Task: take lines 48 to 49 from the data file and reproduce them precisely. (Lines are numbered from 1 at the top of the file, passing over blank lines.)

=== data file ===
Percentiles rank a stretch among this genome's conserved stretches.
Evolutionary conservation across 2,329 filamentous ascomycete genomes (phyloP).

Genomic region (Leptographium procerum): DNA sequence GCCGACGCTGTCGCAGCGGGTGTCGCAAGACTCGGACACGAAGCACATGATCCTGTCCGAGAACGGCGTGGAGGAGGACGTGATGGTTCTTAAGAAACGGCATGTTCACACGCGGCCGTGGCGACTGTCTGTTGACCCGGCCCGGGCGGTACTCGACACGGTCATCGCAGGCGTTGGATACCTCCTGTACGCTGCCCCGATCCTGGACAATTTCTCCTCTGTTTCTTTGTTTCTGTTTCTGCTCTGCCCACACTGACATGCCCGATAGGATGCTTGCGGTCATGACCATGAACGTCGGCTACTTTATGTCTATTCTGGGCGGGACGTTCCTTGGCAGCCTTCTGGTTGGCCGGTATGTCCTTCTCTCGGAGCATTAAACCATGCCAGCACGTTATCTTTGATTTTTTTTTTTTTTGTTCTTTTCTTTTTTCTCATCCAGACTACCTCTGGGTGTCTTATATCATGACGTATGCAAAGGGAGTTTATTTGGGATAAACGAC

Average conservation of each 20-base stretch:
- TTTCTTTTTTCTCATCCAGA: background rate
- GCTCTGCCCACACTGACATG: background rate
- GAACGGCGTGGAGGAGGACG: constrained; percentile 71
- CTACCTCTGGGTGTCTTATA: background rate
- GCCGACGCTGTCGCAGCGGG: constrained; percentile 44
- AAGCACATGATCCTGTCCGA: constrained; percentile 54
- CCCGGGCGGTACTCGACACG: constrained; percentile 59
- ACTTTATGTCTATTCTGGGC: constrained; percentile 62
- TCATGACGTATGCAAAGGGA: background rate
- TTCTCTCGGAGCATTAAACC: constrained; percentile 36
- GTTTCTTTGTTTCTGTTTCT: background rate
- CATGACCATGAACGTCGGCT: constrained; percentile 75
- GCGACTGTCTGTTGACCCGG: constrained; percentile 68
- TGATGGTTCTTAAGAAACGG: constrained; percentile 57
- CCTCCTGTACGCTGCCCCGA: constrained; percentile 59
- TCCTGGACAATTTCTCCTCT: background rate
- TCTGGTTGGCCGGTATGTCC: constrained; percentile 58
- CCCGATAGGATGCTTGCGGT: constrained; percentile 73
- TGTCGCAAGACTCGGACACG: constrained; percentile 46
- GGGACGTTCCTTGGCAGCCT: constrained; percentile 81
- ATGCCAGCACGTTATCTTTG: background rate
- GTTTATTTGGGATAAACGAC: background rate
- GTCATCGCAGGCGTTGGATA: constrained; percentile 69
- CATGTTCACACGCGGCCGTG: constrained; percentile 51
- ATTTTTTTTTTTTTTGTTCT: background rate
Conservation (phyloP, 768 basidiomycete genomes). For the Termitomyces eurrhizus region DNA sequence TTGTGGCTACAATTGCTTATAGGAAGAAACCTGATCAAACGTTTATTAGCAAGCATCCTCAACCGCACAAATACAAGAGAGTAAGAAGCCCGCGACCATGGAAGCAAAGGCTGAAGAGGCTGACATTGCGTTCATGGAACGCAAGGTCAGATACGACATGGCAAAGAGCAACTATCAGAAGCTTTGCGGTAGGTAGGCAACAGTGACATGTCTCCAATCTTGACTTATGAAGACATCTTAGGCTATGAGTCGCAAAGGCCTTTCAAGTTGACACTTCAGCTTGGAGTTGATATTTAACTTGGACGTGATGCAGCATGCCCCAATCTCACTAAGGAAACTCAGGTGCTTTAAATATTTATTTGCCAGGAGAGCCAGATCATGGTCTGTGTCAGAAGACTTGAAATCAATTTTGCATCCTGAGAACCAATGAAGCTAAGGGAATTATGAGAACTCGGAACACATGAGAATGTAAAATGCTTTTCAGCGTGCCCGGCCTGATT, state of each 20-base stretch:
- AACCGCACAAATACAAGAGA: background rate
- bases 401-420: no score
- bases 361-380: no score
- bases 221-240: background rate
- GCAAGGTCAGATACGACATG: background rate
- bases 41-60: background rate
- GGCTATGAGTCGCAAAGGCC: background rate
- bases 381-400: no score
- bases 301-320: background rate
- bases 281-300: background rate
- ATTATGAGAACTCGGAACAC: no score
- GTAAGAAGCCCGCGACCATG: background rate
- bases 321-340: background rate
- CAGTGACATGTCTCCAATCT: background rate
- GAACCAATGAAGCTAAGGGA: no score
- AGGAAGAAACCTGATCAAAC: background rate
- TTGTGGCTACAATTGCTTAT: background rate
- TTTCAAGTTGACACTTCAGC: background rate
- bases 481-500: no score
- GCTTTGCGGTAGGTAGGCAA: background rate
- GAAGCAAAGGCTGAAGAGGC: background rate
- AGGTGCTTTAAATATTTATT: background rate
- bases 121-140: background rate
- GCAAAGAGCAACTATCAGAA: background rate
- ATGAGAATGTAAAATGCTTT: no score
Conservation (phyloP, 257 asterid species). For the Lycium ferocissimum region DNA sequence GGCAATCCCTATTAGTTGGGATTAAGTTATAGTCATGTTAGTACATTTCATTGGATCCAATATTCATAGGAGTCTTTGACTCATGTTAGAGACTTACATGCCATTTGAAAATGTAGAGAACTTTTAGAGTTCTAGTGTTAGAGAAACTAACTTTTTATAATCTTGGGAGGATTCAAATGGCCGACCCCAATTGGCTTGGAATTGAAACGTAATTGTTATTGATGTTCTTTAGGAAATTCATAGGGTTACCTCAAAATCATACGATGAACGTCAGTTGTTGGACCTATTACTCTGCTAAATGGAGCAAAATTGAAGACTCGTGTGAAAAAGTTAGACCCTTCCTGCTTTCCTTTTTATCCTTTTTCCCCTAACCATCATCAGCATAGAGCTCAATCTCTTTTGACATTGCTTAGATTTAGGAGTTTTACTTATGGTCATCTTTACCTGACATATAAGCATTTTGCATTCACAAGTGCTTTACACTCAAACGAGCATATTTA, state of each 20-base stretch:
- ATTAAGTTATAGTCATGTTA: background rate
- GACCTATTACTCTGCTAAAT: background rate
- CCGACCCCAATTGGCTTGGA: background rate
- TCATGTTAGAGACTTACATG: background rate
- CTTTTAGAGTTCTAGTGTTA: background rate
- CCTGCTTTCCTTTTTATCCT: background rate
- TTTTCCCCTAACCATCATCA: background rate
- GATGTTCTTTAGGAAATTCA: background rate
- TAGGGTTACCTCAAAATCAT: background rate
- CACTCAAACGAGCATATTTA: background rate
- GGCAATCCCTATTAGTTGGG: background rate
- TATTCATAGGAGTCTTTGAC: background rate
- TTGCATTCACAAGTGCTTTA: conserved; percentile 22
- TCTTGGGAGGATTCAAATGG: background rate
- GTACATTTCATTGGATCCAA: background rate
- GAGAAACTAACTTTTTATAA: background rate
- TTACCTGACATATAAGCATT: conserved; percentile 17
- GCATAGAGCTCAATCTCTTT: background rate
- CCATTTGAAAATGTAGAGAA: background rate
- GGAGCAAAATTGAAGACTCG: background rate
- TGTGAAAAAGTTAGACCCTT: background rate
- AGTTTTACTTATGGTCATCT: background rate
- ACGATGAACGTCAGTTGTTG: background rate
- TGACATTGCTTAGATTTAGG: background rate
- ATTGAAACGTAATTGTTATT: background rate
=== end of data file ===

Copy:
- TTTCAAGTTGACACTTCAGC: background rate
- bases 481-500: no score